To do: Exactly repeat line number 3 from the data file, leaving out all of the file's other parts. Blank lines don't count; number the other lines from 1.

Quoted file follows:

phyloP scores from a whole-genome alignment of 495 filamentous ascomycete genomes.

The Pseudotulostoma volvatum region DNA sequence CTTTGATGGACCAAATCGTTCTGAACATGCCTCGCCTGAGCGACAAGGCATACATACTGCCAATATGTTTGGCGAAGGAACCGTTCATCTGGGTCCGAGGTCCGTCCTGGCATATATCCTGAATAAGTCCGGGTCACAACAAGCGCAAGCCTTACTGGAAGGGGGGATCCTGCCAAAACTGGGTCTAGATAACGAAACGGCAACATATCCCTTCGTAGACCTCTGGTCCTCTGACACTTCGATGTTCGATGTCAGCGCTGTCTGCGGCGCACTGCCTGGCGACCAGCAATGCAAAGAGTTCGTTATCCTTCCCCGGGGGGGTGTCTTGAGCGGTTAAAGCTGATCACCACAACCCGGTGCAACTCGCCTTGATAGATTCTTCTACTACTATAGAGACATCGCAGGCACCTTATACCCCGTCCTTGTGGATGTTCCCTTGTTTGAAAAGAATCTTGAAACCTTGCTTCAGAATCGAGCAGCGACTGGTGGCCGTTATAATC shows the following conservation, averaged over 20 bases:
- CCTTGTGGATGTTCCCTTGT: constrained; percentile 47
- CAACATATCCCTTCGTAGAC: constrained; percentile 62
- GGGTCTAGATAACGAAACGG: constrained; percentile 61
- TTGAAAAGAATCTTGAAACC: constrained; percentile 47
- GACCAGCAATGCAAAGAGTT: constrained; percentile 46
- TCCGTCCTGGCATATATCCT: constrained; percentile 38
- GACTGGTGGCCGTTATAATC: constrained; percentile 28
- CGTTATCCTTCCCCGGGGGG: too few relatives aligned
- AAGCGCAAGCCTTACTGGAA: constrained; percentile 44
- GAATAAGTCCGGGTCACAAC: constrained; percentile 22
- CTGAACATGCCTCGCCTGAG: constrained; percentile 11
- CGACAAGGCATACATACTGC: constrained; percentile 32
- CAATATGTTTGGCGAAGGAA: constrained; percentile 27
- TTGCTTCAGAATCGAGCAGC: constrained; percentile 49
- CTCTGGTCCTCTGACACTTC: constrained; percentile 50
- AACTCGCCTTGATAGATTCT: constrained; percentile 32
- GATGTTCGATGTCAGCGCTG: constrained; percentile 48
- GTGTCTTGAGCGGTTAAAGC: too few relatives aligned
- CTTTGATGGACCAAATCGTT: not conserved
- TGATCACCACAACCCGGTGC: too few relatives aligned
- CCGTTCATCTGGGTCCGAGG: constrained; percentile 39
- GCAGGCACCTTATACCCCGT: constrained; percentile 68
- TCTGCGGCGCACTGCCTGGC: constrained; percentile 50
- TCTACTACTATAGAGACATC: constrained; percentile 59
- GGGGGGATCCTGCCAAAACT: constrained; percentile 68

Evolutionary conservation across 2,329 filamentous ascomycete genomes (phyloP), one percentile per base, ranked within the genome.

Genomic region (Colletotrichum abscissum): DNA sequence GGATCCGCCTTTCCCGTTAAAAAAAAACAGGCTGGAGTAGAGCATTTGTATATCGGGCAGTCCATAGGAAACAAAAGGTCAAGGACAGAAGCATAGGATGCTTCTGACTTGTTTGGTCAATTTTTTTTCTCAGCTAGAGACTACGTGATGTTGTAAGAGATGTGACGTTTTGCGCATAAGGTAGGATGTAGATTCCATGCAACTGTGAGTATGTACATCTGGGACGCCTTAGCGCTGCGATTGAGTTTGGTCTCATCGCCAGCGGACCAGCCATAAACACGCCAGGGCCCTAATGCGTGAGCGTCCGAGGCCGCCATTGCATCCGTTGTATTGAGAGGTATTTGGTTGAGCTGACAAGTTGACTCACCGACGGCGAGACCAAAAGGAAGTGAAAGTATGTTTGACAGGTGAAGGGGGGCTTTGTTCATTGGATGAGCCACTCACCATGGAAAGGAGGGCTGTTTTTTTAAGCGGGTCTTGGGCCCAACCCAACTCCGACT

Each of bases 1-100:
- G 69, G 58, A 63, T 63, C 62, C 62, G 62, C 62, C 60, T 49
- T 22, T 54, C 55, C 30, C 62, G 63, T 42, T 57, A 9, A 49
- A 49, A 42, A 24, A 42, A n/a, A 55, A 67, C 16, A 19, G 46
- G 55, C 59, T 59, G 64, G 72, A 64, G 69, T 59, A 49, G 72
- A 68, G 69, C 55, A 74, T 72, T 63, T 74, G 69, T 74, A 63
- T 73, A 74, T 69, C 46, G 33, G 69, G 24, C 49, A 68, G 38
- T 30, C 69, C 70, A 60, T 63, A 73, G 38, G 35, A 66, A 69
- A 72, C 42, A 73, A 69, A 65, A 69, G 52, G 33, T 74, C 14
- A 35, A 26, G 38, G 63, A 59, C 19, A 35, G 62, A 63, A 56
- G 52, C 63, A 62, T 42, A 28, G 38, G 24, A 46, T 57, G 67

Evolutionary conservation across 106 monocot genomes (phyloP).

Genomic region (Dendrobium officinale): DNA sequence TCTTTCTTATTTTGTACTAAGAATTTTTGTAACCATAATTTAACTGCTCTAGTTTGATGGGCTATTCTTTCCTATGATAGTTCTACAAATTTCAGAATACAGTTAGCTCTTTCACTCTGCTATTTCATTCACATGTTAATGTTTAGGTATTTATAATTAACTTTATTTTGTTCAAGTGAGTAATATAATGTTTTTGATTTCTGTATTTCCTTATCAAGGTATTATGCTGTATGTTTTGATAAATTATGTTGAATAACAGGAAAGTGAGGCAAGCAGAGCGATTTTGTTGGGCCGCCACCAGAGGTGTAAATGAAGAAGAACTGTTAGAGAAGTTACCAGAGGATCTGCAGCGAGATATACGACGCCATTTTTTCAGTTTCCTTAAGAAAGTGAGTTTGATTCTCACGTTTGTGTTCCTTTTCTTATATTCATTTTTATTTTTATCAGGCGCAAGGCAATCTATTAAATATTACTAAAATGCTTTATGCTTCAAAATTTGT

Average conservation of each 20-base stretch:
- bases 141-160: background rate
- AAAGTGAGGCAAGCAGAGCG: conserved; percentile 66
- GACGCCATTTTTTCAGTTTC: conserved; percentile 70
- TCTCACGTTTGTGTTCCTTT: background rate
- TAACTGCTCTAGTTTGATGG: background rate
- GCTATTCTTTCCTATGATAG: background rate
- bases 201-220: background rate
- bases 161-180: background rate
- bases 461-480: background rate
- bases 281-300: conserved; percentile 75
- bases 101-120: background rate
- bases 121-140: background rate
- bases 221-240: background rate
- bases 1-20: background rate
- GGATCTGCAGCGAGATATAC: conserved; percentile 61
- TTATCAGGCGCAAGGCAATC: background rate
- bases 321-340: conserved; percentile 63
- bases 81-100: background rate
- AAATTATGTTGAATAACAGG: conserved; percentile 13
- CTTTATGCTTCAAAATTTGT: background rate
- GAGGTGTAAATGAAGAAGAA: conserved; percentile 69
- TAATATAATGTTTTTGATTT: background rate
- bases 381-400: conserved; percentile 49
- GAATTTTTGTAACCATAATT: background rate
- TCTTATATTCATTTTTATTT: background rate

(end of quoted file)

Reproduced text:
- CCTTGTGGATGTTCCCTTGT: constrained; percentile 47